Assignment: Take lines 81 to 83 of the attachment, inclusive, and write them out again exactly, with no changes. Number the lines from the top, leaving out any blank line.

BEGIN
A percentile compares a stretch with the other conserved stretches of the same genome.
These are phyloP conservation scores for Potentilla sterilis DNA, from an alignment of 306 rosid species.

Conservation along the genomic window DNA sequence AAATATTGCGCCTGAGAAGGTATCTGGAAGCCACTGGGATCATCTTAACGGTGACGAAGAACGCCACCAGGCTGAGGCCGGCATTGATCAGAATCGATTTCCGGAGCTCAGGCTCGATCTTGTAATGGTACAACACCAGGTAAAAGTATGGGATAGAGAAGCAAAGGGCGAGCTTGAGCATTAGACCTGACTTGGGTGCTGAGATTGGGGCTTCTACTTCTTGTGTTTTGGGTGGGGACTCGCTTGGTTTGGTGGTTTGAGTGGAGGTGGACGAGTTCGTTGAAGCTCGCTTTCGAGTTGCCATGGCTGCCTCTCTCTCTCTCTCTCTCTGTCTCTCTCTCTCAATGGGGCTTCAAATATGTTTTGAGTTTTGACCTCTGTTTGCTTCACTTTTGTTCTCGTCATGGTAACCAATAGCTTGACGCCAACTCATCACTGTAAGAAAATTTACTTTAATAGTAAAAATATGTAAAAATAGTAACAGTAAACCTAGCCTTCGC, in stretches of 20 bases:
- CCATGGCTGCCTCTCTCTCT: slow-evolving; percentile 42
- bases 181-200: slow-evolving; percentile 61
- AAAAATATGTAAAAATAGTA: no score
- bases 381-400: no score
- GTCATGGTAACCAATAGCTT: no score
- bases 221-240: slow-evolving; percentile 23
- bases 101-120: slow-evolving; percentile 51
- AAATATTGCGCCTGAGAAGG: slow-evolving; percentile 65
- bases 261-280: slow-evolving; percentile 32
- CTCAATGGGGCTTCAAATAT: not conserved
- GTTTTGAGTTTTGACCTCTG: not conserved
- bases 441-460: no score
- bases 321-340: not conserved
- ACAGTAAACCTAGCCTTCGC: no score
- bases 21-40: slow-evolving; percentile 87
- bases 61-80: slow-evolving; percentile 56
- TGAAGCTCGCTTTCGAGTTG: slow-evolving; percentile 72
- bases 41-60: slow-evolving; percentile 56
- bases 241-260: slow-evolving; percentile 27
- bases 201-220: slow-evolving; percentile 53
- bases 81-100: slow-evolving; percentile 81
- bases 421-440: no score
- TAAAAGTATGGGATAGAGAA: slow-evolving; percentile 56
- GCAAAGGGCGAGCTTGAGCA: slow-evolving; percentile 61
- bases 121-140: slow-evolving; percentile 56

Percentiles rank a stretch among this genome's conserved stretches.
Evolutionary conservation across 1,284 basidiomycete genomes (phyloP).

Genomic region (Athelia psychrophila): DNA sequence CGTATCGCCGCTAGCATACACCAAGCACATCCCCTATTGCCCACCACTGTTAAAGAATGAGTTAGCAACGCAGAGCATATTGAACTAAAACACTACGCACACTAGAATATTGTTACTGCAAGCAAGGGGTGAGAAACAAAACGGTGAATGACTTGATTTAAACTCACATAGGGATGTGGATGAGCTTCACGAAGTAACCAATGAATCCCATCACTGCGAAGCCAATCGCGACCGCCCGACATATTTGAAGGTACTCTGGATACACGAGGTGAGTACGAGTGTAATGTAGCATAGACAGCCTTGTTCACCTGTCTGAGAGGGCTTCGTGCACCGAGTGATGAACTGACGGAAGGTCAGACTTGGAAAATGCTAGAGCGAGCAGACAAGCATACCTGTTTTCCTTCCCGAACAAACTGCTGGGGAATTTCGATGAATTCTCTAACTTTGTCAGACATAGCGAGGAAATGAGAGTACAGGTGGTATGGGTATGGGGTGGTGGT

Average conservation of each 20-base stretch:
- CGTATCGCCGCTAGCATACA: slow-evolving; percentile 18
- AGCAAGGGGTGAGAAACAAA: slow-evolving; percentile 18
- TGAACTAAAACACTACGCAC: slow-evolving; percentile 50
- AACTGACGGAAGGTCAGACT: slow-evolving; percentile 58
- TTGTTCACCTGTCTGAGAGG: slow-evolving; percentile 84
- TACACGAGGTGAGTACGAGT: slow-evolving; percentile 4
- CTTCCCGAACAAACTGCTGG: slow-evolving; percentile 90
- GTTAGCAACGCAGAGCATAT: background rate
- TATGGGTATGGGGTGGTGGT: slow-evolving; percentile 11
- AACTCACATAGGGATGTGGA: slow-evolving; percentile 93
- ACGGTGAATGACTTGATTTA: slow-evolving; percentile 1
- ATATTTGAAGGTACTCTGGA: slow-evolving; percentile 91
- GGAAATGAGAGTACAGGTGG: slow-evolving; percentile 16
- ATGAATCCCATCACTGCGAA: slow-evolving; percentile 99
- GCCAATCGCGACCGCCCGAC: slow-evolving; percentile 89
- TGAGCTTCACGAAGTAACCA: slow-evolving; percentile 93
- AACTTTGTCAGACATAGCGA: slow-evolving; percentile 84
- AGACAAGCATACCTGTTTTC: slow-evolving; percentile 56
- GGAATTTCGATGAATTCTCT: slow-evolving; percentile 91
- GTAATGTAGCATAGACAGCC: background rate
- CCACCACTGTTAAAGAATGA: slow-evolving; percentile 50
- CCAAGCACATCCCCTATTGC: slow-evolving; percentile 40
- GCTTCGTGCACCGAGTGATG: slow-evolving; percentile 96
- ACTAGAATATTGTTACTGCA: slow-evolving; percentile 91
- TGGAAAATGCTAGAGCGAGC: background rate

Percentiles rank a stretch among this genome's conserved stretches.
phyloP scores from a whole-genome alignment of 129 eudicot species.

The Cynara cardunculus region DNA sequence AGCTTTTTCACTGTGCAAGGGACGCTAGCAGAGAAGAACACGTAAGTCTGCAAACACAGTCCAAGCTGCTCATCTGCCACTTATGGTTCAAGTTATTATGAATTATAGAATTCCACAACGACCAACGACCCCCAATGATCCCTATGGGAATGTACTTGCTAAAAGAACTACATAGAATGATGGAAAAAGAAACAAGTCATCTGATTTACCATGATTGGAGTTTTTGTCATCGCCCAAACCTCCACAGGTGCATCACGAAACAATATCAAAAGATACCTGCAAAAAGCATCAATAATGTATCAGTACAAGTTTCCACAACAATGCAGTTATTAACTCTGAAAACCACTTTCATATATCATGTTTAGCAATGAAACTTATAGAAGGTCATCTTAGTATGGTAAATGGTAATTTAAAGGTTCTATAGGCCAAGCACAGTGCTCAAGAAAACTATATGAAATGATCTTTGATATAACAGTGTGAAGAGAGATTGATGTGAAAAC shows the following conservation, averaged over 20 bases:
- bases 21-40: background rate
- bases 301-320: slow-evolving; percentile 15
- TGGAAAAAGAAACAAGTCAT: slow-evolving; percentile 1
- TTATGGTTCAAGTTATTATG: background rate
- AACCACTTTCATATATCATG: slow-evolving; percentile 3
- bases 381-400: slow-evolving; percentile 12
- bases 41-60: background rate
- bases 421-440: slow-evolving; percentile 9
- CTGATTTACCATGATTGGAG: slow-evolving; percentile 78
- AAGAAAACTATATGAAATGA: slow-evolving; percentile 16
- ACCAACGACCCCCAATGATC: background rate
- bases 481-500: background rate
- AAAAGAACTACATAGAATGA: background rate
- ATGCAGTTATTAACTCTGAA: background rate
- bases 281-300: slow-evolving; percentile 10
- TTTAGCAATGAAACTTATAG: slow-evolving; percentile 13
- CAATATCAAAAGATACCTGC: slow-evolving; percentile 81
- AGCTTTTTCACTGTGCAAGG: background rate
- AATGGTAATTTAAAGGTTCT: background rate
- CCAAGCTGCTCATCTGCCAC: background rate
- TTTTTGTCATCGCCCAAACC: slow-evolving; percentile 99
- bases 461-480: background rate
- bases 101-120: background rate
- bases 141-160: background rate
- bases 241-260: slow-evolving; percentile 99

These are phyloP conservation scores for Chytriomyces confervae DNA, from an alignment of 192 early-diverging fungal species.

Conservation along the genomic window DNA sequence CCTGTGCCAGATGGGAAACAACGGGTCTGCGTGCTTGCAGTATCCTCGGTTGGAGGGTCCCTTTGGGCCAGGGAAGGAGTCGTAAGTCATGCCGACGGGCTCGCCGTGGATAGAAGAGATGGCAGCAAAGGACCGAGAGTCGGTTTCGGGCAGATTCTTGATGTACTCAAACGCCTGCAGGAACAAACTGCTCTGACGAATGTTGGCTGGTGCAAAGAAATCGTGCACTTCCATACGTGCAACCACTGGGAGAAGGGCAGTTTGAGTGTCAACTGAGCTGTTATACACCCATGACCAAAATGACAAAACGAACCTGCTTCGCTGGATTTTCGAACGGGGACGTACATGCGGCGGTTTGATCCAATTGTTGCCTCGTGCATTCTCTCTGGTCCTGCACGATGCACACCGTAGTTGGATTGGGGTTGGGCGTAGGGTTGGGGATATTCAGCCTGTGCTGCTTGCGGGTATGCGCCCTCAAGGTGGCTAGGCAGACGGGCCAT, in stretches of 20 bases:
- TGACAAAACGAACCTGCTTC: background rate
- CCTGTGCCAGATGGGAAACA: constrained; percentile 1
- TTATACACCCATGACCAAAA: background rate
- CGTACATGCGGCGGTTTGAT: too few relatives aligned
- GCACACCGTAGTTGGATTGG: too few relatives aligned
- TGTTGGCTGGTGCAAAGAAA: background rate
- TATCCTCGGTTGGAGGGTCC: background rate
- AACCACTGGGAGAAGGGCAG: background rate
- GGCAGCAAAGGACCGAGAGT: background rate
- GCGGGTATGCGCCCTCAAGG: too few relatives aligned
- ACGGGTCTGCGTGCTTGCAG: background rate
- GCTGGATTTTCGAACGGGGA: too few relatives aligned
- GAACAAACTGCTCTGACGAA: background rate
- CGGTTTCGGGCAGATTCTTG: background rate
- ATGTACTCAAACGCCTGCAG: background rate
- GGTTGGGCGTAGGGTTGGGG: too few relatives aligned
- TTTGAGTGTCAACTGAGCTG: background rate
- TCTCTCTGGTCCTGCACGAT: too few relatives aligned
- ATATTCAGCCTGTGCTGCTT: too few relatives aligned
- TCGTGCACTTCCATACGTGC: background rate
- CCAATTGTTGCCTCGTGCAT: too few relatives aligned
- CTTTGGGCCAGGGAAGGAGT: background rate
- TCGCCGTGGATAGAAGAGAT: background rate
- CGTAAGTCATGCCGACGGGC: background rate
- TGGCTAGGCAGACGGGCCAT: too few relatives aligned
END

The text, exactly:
- TTTTTGTCATCGCCCAAACC: slow-evolving; percentile 99
- bases 461-480: background rate
- bases 101-120: background rate